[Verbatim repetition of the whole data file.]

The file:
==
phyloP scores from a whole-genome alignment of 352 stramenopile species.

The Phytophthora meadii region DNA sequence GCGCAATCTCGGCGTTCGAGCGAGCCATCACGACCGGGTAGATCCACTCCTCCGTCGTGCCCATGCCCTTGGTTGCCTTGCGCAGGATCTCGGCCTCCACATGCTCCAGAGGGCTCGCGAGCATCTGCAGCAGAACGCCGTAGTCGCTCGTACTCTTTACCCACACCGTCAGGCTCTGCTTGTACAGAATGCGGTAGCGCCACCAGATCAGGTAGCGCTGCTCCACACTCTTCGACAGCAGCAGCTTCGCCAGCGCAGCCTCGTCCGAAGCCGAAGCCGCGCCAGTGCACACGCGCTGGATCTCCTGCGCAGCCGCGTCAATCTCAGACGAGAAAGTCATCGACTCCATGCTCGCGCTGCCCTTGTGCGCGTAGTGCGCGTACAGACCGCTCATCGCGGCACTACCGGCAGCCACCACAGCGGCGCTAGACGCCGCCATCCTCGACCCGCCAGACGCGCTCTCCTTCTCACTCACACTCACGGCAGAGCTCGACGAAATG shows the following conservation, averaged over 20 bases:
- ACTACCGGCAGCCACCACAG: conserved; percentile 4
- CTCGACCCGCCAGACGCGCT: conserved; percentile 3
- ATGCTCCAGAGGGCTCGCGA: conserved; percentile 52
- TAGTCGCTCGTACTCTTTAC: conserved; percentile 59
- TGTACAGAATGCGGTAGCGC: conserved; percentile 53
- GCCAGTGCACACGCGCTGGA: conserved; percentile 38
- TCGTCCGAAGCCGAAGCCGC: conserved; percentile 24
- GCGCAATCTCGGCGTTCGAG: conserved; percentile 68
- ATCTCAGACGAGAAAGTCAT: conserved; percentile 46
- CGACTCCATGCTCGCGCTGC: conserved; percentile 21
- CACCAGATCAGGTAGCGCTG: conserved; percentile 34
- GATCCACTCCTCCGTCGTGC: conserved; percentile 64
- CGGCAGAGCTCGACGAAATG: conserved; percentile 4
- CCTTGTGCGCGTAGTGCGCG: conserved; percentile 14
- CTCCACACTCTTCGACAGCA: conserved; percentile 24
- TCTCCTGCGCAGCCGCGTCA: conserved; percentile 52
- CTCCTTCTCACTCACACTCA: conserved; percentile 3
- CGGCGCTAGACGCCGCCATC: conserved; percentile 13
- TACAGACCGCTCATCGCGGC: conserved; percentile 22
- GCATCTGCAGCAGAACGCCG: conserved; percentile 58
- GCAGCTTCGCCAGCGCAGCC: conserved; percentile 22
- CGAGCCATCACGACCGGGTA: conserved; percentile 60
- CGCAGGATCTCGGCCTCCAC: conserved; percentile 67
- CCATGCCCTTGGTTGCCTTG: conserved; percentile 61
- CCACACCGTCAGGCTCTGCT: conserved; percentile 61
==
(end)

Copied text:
phyloP scores from a whole-genome alignment of 352 stramenopile species.

The Phytophthora meadii region DNA sequence GCGCAATCTCGGCGTTCGAGCGAGCCATCACGACCGGGTAGATCCACTCCTCCGTCGTGCCCATGCCCTTGGTTGCCTTGCGCAGGATCTCGGCCTCCACATGCTCCAGAGGGCTCGCGAGCATCTGCAGCAGAACGCCGTAGTCGCTCGTACTCTTTACCCACACCGTCAGGCTCTGCTTGTACAGAATGCGGTAGCGCCACCAGATCAGGTAGCGCTGCTCCACACTCTTCGACAGCAGCAGCTTCGCCAGCGCAGCCTCGTCCGAAGCCGAAGCCGCGCCAGTGCACACGCGCTGGATCTCCTGCGCAGCCGCGTCAATCTCAGACGAGAAAGTCATCGACTCCATGCTCGCGCTGCCCTTGTGCGCGTAGTGCGCGTACAGACCGCTCATCGCGGCACTACCGGCAGCCACCACAGCGGCGCTAGACGCCGCCATCCTCGACCCGCCAGACGCGCTCTCCTTCTCACTCACACTCACGGCAGAGCTCGACGAAATG shows the following conservation, averaged over 20 bases:
- ACTACCGGCAGCCACCACAG: conserved; percentile 4
- CTCGACCCGCCAGACGCGCT: conserved; percentile 3
- ATGCTCCAGAGGGCTCGCGA: conserved; percentile 52
- TAGTCGCTCGTACTCTTTAC: conserved; percentile 59
- TGTACAGAATGCGGTAGCGC: conserved; percentile 53
- GCCAGTGCACACGCGCTGGA: conserved; percentile 38
- TCGTCCGAAGCCGAAGCCGC: conserved; percentile 24
- GCGCAATCTCGGCGTTCGAG: conserved; percentile 68
- ATCTCAGACGAGAAAGTCAT: conserved; percentile 46
- CGACTCCATGCTCGCGCTGC: conserved; percentile 21
- CACCAGATCAGGTAGCGCTG: conserved; percentile 34
- GATCCACTCCTCCGTCGTGC: conserved; percentile 64
- CGGCAGAGCTCGACGAAATG: conserved; percentile 4
- CCTTGTGCGCGTAGTGCGCG: conserved; percentile 14
- CTCCACACTCTTCGACAGCA: conserved; percentile 24
- TCTCCTGCGCAGCCGCGTCA: conserved; percentile 52
- CTCCTTCTCACTCACACTCA: conserved; percentile 3
- CGGCGCTAGACGCCGCCATC: conserved; percentile 13
- TACAGACCGCTCATCGCGGC: conserved; percentile 22
- GCATCTGCAGCAGAACGCCG: conserved; percentile 58
- GCAGCTTCGCCAGCGCAGCC: conserved; percentile 22
- CGAGCCATCACGACCGGGTA: conserved; percentile 60
- CGCAGGATCTCGGCCTCCAC: conserved; percentile 67
- CCATGCCCTTGGTTGCCTTG: conserved; percentile 61
- CCACACCGTCAGGCTCTGCT: conserved; percentile 61